Not sure about the writer on this thread who asserts that you can replace a front lens element for the cost of a good filter. My mail is delivered to a different planet. Ditto for the gentleman who claims that a lens hood is all the protection a lens needs. (I agree it's the first and best line of defense for the knocks, bumps and other physical slings and arrows of outrageous fortune, but my world is sure a lot dirtier than his.) Try as I will I can't keep grease smudges, grit, condensation spots, etc., off the front of my lenses. And who hasn't had a lens cap--especially a Canon lens cap--fall off inside the camera bag, a presumed safe haven for lenses?
And that to me is the value of a good filter. Glass has an affinity for dirt. You gave up smoking and surprise, surprise, the inside of your windshield still gets that ugly film on it just from being exposed to the atmosphere. While I'm always amazed at the number of people who tote expensive DSLR bodies with horribly smudged lenses, most folks who are serious about photography want to shoot through clean glass. If you do, some part of the optical system has to get cleaned. And as they say, it's not the fall that kills you, it's the landing. If you can live with the dirt all over the business end of your camera, it won't damage your lens (unless it's caustic or arrives at sandblasting speed). It's the process of removing it that is at least mildly invasive and abrasive. Aside from the grit that's currently on the lens, there's all that residual stuff from previous cleanings. (It didn't just evaporate from your microfiber cloth, you know; in fact that clingy cloth probably picked up some additional material from the inside of your camera bag.) No matter how careful you are, it all gets dragged across the surface of whatever glass you're cleaning, and it all nano-etches. No one is claiming that a UV filter sharpens a lens, but neither would anyone claim that years of cleaning the front element improves a lens's optical performance.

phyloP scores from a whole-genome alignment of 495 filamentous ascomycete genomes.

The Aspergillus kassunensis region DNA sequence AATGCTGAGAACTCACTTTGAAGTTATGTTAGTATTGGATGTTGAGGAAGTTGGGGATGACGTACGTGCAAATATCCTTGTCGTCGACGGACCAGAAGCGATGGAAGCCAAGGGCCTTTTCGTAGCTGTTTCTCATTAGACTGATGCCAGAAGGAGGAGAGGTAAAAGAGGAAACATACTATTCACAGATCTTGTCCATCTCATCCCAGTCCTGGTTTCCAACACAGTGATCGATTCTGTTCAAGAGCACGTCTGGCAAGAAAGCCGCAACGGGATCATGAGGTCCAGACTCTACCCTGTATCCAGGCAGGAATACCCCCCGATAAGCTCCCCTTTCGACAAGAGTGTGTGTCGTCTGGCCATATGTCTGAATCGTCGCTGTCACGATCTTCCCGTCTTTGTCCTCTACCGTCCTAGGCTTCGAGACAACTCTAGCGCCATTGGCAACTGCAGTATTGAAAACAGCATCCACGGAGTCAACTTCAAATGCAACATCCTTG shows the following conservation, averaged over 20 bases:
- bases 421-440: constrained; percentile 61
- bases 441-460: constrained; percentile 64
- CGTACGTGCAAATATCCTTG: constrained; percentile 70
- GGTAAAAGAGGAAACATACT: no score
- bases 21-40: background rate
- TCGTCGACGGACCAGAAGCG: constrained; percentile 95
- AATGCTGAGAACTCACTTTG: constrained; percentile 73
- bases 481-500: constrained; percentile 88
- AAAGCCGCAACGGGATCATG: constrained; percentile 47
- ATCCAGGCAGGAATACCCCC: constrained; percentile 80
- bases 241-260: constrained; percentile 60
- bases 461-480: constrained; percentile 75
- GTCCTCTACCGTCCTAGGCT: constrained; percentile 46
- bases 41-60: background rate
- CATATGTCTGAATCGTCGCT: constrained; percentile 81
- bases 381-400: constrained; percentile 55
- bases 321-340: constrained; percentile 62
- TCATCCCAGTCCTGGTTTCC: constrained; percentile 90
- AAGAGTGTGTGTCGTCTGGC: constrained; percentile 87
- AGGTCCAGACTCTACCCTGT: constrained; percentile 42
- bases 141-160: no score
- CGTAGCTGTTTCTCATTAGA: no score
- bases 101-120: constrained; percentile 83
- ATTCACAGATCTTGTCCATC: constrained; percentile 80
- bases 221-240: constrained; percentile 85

I've had a couple of my lenses for seven years, and in that time I've cleaned the filters more than a hundred times. I plan to keep most of my lenses for the rest of my life, and I can foresee a possible need to replace filters at some point. What I won't ever have to do is worry about degraded performance from the lens elements themselves. The filter in front protects the lens not only from particular kinds of dirt, but almost eliminates general atmospheric contamination. I know that the surfaces beneath the filter are in pristine condition, because except for using a puff brush to remove the occasional mote of dust that sneaks in during a filter change, those elements, after an initial personal inspection, have never been touched, much less cleaned.
And for all you gonzo types who think filters are a collaborative scam of camera salesmen, here's a question to answer honestly: who would you really rather buy a five-year-old lens from: someone (like me) who obsesses a bit about protecting the exposed elements of his lenses, or someone like you?
Finally, it's not as if mounting a filter is an inconvenience, and for me the cost of a top-of-the-line filter is trivial, not because I have an unlimited budget, but because I have a very tight one. When I do take the plunge for a lens, it's for the "expensive as L" variety, and it's a lifetime investment. And if I've spent $1700 for a lens, why wouldn't I spend another $80 to maintain and optimize it's performance?